# Homework 10

## Template

You can copy the template for this homework by typing in your terminal:

cp ~cs61as/autograder/templates/hw10.scm .


You can also download it by clicking here.

## Exercise 1

Read SICP 3.5.1, then answer the following:

1. What is the type of the value of (delay (+ 1 27))?
2. What is the type of the value of (force (delay (+ 1 27)))?

## Exercise 2

Evaluating this expression produces an error:

(stream-cdr (stream-cdr (cons-stream 1 '(2 3))))


Explain why.

## Exercise 3

Consider the following:

(define (enumerate-interval low high)
(if (> low high)
'()
(cons low (enumerate-interval (+ low 1) high)) ) )

(define (stream-enumerate-interval low high)
(if (> low high)
the-empty-stream
(cons-stream low (stream-enumerate-interval (+ low 1) high)) ) )


What's the difference between the following two expressions?

(delay (enumerate-interval 1 3))
(stream-enumerate-interval 1 3)


## Exercise 4

An unsolved problem in number theory concerns the following algorithm for creating a sequence of positive integers $s_1, s_2, \ldots$ where $s_1$ is some positive integer and, for all $n > 1$,

• if $s_n$ is odd, then $s_{n+1} = 3s_n+1$;
• if $s_n$ is even, then $s_{n+1} = s_n \div 2$.

No matter what starting value $s_1$ is chosen, the sequence (called a hailstone sequence) always seems to end with the repeating values 1, 4, 2, 1, 4, 2, 1, .... However, it is not known if this is always the case.

1. Write a procedure num-seq that, given a positive integer n as argument, returns the hailstone sequence for n. For example, (num-seq 7) should return the stream representing the sequence 7, 22, 11, 34, 17, 52, 26, 13, 40, 20, 10, 5, 16, 8, 4, 2, 1, 4, 2, 1, ...

2. Write a procedure seq-length that, given a stream produced by num-seq, returns the number of values that occur in the sequence up to and including the first 1. For example, (seq-length (num-seq 7)) should return 17. You should assume that there is a 1 somewhere in the sequence.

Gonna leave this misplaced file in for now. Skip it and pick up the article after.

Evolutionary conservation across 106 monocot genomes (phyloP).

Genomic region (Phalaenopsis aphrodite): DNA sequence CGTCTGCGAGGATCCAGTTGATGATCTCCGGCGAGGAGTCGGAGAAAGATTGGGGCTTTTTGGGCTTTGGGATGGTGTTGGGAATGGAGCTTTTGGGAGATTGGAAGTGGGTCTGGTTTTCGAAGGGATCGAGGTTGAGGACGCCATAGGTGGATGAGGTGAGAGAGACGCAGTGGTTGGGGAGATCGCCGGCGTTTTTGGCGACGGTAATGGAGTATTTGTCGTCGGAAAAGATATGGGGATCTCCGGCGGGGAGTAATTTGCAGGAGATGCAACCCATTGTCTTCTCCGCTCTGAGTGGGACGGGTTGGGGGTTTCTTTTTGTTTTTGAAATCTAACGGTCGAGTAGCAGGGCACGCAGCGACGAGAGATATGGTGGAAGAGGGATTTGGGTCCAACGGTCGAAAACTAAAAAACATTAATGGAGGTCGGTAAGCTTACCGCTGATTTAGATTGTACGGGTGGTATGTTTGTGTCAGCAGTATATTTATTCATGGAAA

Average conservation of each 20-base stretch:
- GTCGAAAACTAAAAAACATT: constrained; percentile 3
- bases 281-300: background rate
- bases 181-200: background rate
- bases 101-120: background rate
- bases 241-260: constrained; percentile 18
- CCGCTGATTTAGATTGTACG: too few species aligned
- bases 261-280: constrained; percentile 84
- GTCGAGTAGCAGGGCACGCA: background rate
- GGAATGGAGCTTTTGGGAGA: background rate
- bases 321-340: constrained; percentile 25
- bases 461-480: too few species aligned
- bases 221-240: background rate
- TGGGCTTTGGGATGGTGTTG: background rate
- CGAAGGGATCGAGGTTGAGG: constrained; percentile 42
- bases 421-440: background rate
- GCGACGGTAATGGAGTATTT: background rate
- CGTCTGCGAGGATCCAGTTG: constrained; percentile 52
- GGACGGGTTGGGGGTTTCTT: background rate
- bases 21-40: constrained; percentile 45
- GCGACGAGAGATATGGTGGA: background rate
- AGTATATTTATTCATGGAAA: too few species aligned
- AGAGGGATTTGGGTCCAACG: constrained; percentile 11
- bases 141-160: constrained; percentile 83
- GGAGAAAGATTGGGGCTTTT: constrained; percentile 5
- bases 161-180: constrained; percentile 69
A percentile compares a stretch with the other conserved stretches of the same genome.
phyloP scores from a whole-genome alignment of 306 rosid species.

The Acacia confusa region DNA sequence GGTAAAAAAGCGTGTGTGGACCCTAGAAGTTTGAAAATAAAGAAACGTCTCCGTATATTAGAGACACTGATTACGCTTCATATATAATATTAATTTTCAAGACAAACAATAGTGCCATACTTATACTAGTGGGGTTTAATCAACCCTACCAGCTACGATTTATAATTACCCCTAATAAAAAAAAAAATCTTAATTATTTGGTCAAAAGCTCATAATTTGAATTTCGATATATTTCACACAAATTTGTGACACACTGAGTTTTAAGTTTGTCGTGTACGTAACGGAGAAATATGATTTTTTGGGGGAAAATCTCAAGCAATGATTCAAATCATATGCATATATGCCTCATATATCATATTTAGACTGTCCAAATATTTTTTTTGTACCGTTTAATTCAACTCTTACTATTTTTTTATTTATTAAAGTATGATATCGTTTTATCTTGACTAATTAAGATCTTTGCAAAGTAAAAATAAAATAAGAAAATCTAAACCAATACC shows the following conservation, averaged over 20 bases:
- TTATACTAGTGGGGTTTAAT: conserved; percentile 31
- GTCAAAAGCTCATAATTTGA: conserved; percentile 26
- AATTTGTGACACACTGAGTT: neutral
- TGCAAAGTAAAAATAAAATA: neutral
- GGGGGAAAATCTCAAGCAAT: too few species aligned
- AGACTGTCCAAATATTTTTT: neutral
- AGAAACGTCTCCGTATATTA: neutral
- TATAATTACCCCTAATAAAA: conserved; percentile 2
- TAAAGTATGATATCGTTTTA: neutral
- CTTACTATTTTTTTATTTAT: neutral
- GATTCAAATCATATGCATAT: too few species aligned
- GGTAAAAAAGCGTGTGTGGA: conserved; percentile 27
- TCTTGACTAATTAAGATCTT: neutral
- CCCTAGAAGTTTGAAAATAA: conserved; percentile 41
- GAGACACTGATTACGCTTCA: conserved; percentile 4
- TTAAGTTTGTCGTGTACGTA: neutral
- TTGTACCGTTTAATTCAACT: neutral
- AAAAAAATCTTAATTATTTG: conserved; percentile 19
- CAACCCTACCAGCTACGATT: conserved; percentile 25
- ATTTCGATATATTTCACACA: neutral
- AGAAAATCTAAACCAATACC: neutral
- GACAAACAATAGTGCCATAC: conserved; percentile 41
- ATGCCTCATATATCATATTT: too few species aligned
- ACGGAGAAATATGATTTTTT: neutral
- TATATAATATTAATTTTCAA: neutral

## Exercise 5

It's that time of the homework—SICP!

Complete the following: 3.50, 3.51, 3.52, 3.53, 3.54, 3.55, 3.56, 3.64, 3.66, 3.68.

## Exercise 6

Write and test two functions to manipulate nonnegative proper fractions.

The first function, fract-stream, will take as its argument a list of two nonnegative integers, the numerator and the denominator, in which the numerator is less than the denominator. It will return an infinite stream of decimal digits representing the decimal expansion of the fraction.

The second function, approximation, will take two arguments: a fraction stream and a nonnegative integer numdigits. It will return a list (not a stream) containing the first numdigits digits of the decimal expansion.

Some guidelines:

• (fract-stream '(1 7)) should return the stream representing the decimal
• expansion of 1/7, which is 0.142857142857142857...
• (stream-car (fract-stream '(1 7))) should return 1.
• (stream-car (stream-cdr (stream-cdr (fract-stream '(1 7))))) should return
• 2.
• (approximation (fract-stream '(1 7)) 4) should return (1 4 2 8).
• (approximation (fract-stream '(1 2)) 4) should return (5 0 0 0).

## Submit Your Homework!

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